Bruce Davison: I was very close with Elsa. I used to go to her house. She had the wickedest, funniest sense of humor, too. She had a stone that she found on the beach that had a big nose on it. It looked like the profile of Charles de Gaulle. Elsa said, “That’s my de Gaulle stone.” (laughs) She had an upside down tree trunk with all the branches shooting out and cut off. On one branch at the front, she had painted a little hair and a little Charlie Chaplin mustache, and it looked like Hitler in the middle of all these salutes. That was the kind of stuff she had at her house (laughs). But I loved her.
People would come up to her, and she’d say, “It’s Elsa Lanchester. It’s Burt Lancaster and Elsa Lanchester.” She gave me the best advice, too. She said, “You know when a director comes up to you, and he’s giving you a load of codswallop and telling you information you certainly don’t need, just tell him, ‘Oh, that’s very good. Let me try to incorporate that into what I’m doing, and then do whatever the fuck you want!’”
Smashing Interviews Magazine: (laughs) So funny! Elsa must’ve been a hoot on the Willard set with so many rats.
Bruce Davison: (laughs) Well, they were actually kept separate from Elsa. She didn’t see any except when one was in my pocket. So she was lucky to be out of that. Ernie (Borgnine) had a tough time. One ran up his pants leg, and he was not too happy about that. But Ernie was so funny.
The last time I saw Ernie, he must’ve been in his late 80s. We were at this event during the Academy Awards at the Beverly Hills Hotel. I went up to him and said, “Ernie, do you remember me?” He turned to his wife and said, “Honey, this is the young boy that played in Willard!” I was the young boy in my 60s (laughs). But to Ernie, I was still a young boy. He gave me great advice. I said, “Ernie, what’s the best advice you could give me?” You know, I was thinking it would be acting advice. But Ernie said, “Never go to bed angry at your wife. Stay up and argue for three days if you have to. But never go to bed angry.”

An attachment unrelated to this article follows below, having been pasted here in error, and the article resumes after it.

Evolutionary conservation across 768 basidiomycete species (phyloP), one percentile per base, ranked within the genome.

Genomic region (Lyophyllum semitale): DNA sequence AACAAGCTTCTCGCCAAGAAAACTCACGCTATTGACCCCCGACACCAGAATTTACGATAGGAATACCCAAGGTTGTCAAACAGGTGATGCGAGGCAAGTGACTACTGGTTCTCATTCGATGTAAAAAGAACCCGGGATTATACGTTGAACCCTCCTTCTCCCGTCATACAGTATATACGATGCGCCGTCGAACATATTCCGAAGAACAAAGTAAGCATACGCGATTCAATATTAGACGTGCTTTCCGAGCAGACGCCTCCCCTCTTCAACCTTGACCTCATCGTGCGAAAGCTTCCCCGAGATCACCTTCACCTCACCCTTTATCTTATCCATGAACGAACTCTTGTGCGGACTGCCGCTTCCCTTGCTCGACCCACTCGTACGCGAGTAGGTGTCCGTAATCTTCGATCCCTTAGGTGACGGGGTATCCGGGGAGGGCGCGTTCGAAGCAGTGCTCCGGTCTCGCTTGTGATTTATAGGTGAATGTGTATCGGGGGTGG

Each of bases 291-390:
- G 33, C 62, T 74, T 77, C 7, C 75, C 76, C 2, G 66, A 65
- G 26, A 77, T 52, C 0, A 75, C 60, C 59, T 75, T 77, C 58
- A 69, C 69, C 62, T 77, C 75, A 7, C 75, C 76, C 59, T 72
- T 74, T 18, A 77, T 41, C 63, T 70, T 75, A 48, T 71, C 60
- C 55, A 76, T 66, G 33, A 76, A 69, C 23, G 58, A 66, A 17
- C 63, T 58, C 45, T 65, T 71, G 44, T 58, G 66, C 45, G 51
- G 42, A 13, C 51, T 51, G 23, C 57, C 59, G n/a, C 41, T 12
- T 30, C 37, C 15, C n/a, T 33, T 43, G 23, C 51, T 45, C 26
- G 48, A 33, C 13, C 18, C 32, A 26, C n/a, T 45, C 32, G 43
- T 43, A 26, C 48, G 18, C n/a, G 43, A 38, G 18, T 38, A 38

Smashing Interviews Magazine: (laughs) Tell me about the TV series Glow & Darkness.
Bruce Davison: It’s a great cast. It just includes everybody during the Crusades through the eyes of Saint Francis. You know, he’s sort of the clothesline that gets everybody into it. But it’s all the characters with St. Francis of Assisi, Richard the Lionheart and Eleanor of Aquitaine and the whole existence of those years during the Crusades.
I play Pope Urban III who’s in the middle of the Second Crusade. It’s quite a big production. I don’t know how things will turn out. You never do. But it was a lot of fun to be over there in Spain to do it. The people are wonderful, and they drive so carefully, too. They stay in their lanes, and then they go out in the other lane to go around you, then they go right back in. They’re very responsible.
Smashing Interviews Magazine: Unlike crazy American drivers? (laughs)
Bruce Davison: Yes. They’re much more civilized. They’ve had another 10,000 years to get their crap together. That’s more than we have.
Smashing Interviews Magazine: Pope Urban III is certainly a very different role for you.
Bruce Davison: Oh, yeah. It was great because he had a great death. He found out that Jerusalem had been taken, and he had been quite ill at the time. He screamed, “Jerusalem!” and dropped over dead (laughs). That was fun to shoot. Now I’ve given away my part. But there’s so much to see.
Smashing Interviews Magazine: What are your other projects?